Regular meditation can produce "beneficial effects on well-being", a recent study has found.
According to its extensive research key elements of mindfulness can measurably cut down stress, which in turn reduces blood pressure and boosts the immune system.
This is good news for people who regularly meditate and it may encourage some who don't to take it up.
A HuffPost UK article on how "Mindfulness Meditation Makes Us Healthier" says understanding how this works "will allow clinicians to better tailor mindfulness interventions for their patients".
This is according to Dr Britta Hazel, lead researcher on the joint Harvard University and Justus Liebig University study, published in the Perspectives on Psychological Science journal.
Our familiarity with the word meditation comes from the increasing popularity of Eastern practices, although more broadly the word means "to reflect on" or to contemplate.
In this wider definition meditation can take place anywhere.
An uncle of mine found he could meditate on the London Underground in the rush-hour, explaining he would mentally remove himself from what was going on around him. However, he would always be able to sense when he had arrived at his stop - a fact that impressed me as a youngster.
Even more impressive to me was the impact it had on his day. He explained how it gave him a sense of calmness and the ability to not only cope but enjoy all he had to do, despite his high-pressured career in the sciences.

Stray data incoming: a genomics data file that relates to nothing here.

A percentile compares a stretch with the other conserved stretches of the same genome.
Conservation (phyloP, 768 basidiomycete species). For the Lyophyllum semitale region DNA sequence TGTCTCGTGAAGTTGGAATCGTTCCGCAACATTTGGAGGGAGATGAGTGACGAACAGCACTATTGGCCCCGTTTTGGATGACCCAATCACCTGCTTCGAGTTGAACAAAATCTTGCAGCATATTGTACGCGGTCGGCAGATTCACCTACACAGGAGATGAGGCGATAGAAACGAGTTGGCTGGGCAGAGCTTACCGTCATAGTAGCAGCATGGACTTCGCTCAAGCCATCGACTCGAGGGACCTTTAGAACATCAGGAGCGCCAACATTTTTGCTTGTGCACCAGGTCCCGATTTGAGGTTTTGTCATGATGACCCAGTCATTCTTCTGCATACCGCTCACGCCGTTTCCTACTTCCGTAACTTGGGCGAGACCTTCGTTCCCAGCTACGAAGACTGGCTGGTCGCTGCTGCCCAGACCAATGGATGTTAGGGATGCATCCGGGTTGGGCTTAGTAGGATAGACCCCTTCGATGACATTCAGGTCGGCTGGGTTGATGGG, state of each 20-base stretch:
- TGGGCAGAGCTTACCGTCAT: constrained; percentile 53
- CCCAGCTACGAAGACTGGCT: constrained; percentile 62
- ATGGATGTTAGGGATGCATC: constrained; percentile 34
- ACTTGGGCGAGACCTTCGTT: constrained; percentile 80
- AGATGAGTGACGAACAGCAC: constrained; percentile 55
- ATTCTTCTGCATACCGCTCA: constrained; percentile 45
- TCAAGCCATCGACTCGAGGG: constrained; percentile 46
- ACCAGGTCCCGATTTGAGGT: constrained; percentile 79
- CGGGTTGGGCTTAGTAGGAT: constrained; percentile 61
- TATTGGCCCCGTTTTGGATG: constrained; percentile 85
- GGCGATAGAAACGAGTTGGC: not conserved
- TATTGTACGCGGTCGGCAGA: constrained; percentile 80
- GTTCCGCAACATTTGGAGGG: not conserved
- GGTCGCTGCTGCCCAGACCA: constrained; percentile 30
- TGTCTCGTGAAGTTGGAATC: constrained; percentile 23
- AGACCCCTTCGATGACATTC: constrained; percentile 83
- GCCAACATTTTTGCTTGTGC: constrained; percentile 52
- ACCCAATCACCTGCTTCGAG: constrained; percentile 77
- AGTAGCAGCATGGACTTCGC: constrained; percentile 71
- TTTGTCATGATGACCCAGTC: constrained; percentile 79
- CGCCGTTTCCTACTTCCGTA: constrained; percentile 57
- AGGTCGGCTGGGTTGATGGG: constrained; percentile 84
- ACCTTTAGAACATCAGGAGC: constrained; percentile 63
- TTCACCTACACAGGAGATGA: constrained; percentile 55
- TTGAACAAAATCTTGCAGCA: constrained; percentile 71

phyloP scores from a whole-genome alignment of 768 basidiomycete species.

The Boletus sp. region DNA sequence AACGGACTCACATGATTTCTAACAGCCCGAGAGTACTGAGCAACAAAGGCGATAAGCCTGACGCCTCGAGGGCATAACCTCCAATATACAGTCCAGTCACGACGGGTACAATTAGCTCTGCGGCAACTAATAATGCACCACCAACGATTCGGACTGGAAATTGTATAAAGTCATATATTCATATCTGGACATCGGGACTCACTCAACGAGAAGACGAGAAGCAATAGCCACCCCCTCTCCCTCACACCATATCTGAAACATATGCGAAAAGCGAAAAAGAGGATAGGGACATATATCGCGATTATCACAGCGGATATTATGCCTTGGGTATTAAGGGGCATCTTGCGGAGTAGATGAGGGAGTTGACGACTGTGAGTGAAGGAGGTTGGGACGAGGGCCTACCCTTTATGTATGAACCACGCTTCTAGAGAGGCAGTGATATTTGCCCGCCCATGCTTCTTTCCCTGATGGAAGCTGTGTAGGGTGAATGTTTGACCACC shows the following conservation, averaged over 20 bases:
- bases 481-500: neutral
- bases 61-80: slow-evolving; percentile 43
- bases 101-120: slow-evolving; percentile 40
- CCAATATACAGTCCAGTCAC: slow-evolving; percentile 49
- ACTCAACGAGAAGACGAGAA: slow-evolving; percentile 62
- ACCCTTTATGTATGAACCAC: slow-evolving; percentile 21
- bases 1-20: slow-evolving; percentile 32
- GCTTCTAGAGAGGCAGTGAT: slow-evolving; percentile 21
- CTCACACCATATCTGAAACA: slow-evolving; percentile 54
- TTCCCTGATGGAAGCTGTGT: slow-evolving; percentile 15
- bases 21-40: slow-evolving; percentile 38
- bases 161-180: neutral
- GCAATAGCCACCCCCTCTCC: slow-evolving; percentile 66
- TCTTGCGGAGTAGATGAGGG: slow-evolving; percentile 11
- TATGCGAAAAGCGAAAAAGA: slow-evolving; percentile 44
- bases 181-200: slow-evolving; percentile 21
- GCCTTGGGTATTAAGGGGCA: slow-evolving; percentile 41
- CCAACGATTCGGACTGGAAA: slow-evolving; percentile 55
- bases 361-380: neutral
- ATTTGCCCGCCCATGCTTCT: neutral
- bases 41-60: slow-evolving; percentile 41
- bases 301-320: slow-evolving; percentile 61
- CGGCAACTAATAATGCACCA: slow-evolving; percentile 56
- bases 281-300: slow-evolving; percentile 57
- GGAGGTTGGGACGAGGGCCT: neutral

I can't recall what type of meditation my uncle used. However, the HuffPostUK article helpfully features a series of slides portraying five popular approaches: transcendental meditation; guided meditation; yoga; Vipassana meditation; and breathing.
I have to confess that apart from breathing - which I tend to do without meditating! - I've not tried these practices.
Yet I deeply identify with the need to get quiet, calm, relaxed, and focused to find a sense of peace which endures beyond the moment. I have certainly found this enhances health by calming the body as well as the mind.
As a friend of mine said, about a time when a fresh, more spiritual way of thinking about herself brought immediate and permanent relief to a long-term menstrual problem: "Everything just went quiet in my body."
I meditate daily in this way, weaving in as much silence as I can before leaving home for my morning commute.
But this silence is not a vacuum. It is filled with ideas bringing me a fresh perspective on my experience, gently adjusting my expectations for the day and reducing the stress levels that often seem to be such a part daily life.
In this high-paced, techno-rich age meditation might seem, on the surface, something of an anomaly.
Dig a little deeper, though, and it meets a timeless need for a quiet connection to a peace that comes from beyond ourselves.
Have you treated yourself to a daily dose of that today?
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